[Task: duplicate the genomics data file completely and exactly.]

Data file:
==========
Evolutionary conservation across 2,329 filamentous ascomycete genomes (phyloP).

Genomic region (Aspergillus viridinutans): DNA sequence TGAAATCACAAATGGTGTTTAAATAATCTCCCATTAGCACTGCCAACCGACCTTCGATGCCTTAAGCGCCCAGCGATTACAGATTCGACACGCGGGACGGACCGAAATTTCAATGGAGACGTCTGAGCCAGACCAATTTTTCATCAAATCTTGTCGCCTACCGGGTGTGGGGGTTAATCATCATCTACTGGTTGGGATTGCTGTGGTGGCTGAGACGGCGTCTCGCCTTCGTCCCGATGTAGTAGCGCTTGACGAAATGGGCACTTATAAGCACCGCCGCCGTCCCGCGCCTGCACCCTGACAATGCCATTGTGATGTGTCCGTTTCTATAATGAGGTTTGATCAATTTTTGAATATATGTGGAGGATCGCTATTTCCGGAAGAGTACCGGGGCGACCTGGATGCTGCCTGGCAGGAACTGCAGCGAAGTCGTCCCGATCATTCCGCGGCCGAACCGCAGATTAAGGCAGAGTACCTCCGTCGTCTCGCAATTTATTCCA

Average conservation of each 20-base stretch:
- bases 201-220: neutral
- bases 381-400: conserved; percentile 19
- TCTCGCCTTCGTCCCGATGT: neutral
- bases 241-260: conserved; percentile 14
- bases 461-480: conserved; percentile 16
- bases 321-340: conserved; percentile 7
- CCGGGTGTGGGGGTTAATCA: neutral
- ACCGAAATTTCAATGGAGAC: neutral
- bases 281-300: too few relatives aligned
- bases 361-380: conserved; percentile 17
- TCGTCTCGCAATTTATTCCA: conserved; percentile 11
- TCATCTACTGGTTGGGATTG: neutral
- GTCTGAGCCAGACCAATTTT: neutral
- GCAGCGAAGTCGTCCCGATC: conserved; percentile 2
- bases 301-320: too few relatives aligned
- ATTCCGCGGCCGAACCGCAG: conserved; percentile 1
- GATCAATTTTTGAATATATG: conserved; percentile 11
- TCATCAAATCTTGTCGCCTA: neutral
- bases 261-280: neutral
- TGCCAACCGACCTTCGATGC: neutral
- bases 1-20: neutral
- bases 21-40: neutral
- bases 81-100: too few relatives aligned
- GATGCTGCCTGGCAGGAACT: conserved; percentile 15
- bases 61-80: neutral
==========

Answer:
Evolutionary conservation across 2,329 filamentous ascomycete genomes (phyloP).

Genomic region (Aspergillus viridinutans): DNA sequence TGAAATCACAAATGGTGTTTAAATAATCTCCCATTAGCACTGCCAACCGACCTTCGATGCCTTAAGCGCCCAGCGATTACAGATTCGACACGCGGGACGGACCGAAATTTCAATGGAGACGTCTGAGCCAGACCAATTTTTCATCAAATCTTGTCGCCTACCGGGTGTGGGGGTTAATCATCATCTACTGGTTGGGATTGCTGTGGTGGCTGAGACGGCGTCTCGCCTTCGTCCCGATGTAGTAGCGCTTGACGAAATGGGCACTTATAAGCACCGCCGCCGTCCCGCGCCTGCACCCTGACAATGCCATTGTGATGTGTCCGTTTCTATAATGAGGTTTGATCAATTTTTGAATATATGTGGAGGATCGCTATTTCCGGAAGAGTACCGGGGCGACCTGGATGCTGCCTGGCAGGAACTGCAGCGAAGTCGTCCCGATCATTCCGCGGCCGAACCGCAGATTAAGGCAGAGTACCTCCGTCGTCTCGCAATTTATTCCA

Average conservation of each 20-base stretch:
- bases 201-220: neutral
- bases 381-400: conserved; percentile 19
- TCTCGCCTTCGTCCCGATGT: neutral
- bases 241-260: conserved; percentile 14
- bases 461-480: conserved; percentile 16
- bases 321-340: conserved; percentile 7
- CCGGGTGTGGGGGTTAATCA: neutral
- ACCGAAATTTCAATGGAGAC: neutral
- bases 281-300: too few relatives aligned
- bases 361-380: conserved; percentile 17
- TCGTCTCGCAATTTATTCCA: conserved; percentile 11
- TCATCTACTGGTTGGGATTG: neutral
- GTCTGAGCCAGACCAATTTT: neutral
- GCAGCGAAGTCGTCCCGATC: conserved; percentile 2
- bases 301-320: too few relatives aligned
- ATTCCGCGGCCGAACCGCAG: conserved; percentile 1
- GATCAATTTTTGAATATATG: conserved; percentile 11
- TCATCAAATCTTGTCGCCTA: neutral
- bases 261-280: neutral
- TGCCAACCGACCTTCGATGC: neutral
- bases 1-20: neutral
- bases 21-40: neutral
- bases 81-100: too few relatives aligned
- GATGCTGCCTGGCAGGAACT: conserved; percentile 15
- bases 61-80: neutral